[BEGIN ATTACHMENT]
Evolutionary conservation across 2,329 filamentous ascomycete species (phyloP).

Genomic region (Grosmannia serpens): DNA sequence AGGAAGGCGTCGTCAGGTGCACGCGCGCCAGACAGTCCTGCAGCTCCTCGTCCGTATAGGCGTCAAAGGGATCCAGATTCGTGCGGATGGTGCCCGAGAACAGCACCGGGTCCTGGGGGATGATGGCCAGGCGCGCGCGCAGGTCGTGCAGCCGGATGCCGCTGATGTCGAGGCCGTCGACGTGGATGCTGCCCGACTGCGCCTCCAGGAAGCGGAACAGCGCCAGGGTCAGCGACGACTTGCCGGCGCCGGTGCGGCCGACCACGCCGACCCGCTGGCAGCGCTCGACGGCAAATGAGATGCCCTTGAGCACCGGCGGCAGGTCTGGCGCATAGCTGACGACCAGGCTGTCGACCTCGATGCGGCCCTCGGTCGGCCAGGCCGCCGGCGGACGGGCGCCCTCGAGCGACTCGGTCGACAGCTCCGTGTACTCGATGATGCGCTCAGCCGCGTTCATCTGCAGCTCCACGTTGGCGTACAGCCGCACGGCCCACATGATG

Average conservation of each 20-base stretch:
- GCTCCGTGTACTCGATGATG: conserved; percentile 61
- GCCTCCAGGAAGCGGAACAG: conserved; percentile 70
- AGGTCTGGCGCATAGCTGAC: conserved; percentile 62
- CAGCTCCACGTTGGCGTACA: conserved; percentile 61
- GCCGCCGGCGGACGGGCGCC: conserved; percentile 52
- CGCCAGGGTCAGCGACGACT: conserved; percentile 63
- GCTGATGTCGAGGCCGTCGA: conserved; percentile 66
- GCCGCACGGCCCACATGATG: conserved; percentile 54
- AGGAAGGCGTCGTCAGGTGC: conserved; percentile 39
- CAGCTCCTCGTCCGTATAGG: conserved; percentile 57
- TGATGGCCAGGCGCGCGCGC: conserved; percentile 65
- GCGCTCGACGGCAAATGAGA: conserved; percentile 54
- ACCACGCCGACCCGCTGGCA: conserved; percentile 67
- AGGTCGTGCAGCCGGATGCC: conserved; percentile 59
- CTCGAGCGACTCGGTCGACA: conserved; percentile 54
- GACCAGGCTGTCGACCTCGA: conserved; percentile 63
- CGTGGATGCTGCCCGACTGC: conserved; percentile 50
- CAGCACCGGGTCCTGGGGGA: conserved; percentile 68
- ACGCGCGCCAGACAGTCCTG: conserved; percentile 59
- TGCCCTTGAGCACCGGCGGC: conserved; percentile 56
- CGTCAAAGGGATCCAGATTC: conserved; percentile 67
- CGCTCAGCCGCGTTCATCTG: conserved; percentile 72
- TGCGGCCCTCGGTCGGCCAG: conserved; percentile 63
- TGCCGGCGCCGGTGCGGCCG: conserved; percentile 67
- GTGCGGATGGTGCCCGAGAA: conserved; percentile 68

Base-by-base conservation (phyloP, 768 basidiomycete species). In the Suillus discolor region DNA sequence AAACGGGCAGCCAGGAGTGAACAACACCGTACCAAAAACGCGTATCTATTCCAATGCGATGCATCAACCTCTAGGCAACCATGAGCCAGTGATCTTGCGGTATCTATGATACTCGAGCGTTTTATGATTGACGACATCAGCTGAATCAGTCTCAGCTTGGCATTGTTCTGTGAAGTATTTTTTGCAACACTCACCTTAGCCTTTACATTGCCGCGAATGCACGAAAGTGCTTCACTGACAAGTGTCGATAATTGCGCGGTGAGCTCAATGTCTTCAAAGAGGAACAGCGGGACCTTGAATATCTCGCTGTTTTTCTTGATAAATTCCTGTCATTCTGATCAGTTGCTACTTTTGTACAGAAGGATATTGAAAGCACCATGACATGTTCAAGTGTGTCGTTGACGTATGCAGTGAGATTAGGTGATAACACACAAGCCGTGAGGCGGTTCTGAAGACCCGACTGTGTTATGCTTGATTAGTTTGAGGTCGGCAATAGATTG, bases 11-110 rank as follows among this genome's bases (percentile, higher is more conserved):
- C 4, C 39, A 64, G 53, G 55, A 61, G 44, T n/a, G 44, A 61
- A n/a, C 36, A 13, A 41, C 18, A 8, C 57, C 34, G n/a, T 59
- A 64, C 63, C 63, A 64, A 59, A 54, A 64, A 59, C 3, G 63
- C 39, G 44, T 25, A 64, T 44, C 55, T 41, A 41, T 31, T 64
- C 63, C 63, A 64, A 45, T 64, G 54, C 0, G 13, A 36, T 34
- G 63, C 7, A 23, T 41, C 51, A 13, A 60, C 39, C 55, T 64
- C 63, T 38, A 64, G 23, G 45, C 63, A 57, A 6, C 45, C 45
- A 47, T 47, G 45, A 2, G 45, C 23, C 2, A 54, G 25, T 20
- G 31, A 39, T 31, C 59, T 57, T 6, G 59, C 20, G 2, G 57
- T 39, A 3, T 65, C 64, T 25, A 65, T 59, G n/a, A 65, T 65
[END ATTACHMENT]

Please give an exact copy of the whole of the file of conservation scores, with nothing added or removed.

Evolutionary conservation across 2,329 filamentous ascomycete species (phyloP).

Genomic region (Grosmannia serpens): DNA sequence AGGAAGGCGTCGTCAGGTGCACGCGCGCCAGACAGTCCTGCAGCTCCTCGTCCGTATAGGCGTCAAAGGGATCCAGATTCGTGCGGATGGTGCCCGAGAACAGCACCGGGTCCTGGGGGATGATGGCCAGGCGCGCGCGCAGGTCGTGCAGCCGGATGCCGCTGATGTCGAGGCCGTCGACGTGGATGCTGCCCGACTGCGCCTCCAGGAAGCGGAACAGCGCCAGGGTCAGCGACGACTTGCCGGCGCCGGTGCGGCCGACCACGCCGACCCGCTGGCAGCGCTCGACGGCAAATGAGATGCCCTTGAGCACCGGCGGCAGGTCTGGCGCATAGCTGACGACCAGGCTGTCGACCTCGATGCGGCCCTCGGTCGGCCAGGCCGCCGGCGGACGGGCGCCCTCGAGCGACTCGGTCGACAGCTCCGTGTACTCGATGATGCGCTCAGCCGCGTTCATCTGCAGCTCCACGTTGGCGTACAGCCGCACGGCCCACATGATG

Average conservation of each 20-base stretch:
- GCTCCGTGTACTCGATGATG: conserved; percentile 61
- GCCTCCAGGAAGCGGAACAG: conserved; percentile 70
- AGGTCTGGCGCATAGCTGAC: conserved; percentile 62
- CAGCTCCACGTTGGCGTACA: conserved; percentile 61
- GCCGCCGGCGGACGGGCGCC: conserved; percentile 52
- CGCCAGGGTCAGCGACGACT: conserved; percentile 63
- GCTGATGTCGAGGCCGTCGA: conserved; percentile 66
- GCCGCACGGCCCACATGATG: conserved; percentile 54
- AGGAAGGCGTCGTCAGGTGC: conserved; percentile 39
- CAGCTCCTCGTCCGTATAGG: conserved; percentile 57
- TGATGGCCAGGCGCGCGCGC: conserved; percentile 65
- GCGCTCGACGGCAAATGAGA: conserved; percentile 54
- ACCACGCCGACCCGCTGGCA: conserved; percentile 67
- AGGTCGTGCAGCCGGATGCC: conserved; percentile 59
- CTCGAGCGACTCGGTCGACA: conserved; percentile 54
- GACCAGGCTGTCGACCTCGA: conserved; percentile 63
- CGTGGATGCTGCCCGACTGC: conserved; percentile 50
- CAGCACCGGGTCCTGGGGGA: conserved; percentile 68
- ACGCGCGCCAGACAGTCCTG: conserved; percentile 59
- TGCCCTTGAGCACCGGCGGC: conserved; percentile 56
- CGTCAAAGGGATCCAGATTC: conserved; percentile 67
- CGCTCAGCCGCGTTCATCTG: conserved; percentile 72
- TGCGGCCCTCGGTCGGCCAG: conserved; percentile 63
- TGCCGGCGCCGGTGCGGCCG: conserved; percentile 67
- GTGCGGATGGTGCCCGAGAA: conserved; percentile 68

Base-by-base conservation (phyloP, 768 basidiomycete species). In the Suillus discolor region DNA sequence AAACGGGCAGCCAGGAGTGAACAACACCGTACCAAAAACGCGTATCTATTCCAATGCGATGCATCAACCTCTAGGCAACCATGAGCCAGTGATCTTGCGGTATCTATGATACTCGAGCGTTTTATGATTGACGACATCAGCTGAATCAGTCTCAGCTTGGCATTGTTCTGTGAAGTATTTTTTGCAACACTCACCTTAGCCTTTACATTGCCGCGAATGCACGAAAGTGCTTCACTGACAAGTGTCGATAATTGCGCGGTGAGCTCAATGTCTTCAAAGAGGAACAGCGGGACCTTGAATATCTCGCTGTTTTTCTTGATAAATTCCTGTCATTCTGATCAGTTGCTACTTTTGTACAGAAGGATATTGAAAGCACCATGACATGTTCAAGTGTGTCGTTGACGTATGCAGTGAGATTAGGTGATAACACACAAGCCGTGAGGCGGTTCTGAAGACCCGACTGTGTTATGCTTGATTAGTTTGAGGTCGGCAATAGATTG, bases 11-110 rank as follows among this genome's bases (percentile, higher is more conserved):
- C 4, C 39, A 64, G 53, G 55, A 61, G 44, T n/a, G 44, A 61
- A n/a, C 36, A 13, A 41, C 18, A 8, C 57, C 34, G n/a, T 59
- A 64, C 63, C 63, A 64, A 59, A 54, A 64, A 59, C 3, G 63
- C 39, G 44, T 25, A 64, T 44, C 55, T 41, A 41, T 31, T 64
- C 63, C 63, A 64, A 45, T 64, G 54, C 0, G 13, A 36, T 34
- G 63, C 7, A 23, T 41, C 51, A 13, A 60, C 39, C 55, T 64
- C 63, T 38, A 64, G 23, G 45, C 63, A 57, A 6, C 45, C 45
- A 47, T 47, G 45, A 2, G 45, C 23, C 2, A 54, G 25, T 20
- G 31, A 39, T 31, C 59, T 57, T 6, G 59, C 20, G 2, G 57
- T 39, A 3, T 65, C 64, T 25, A 65, T 59, G n/a, A 65, T 65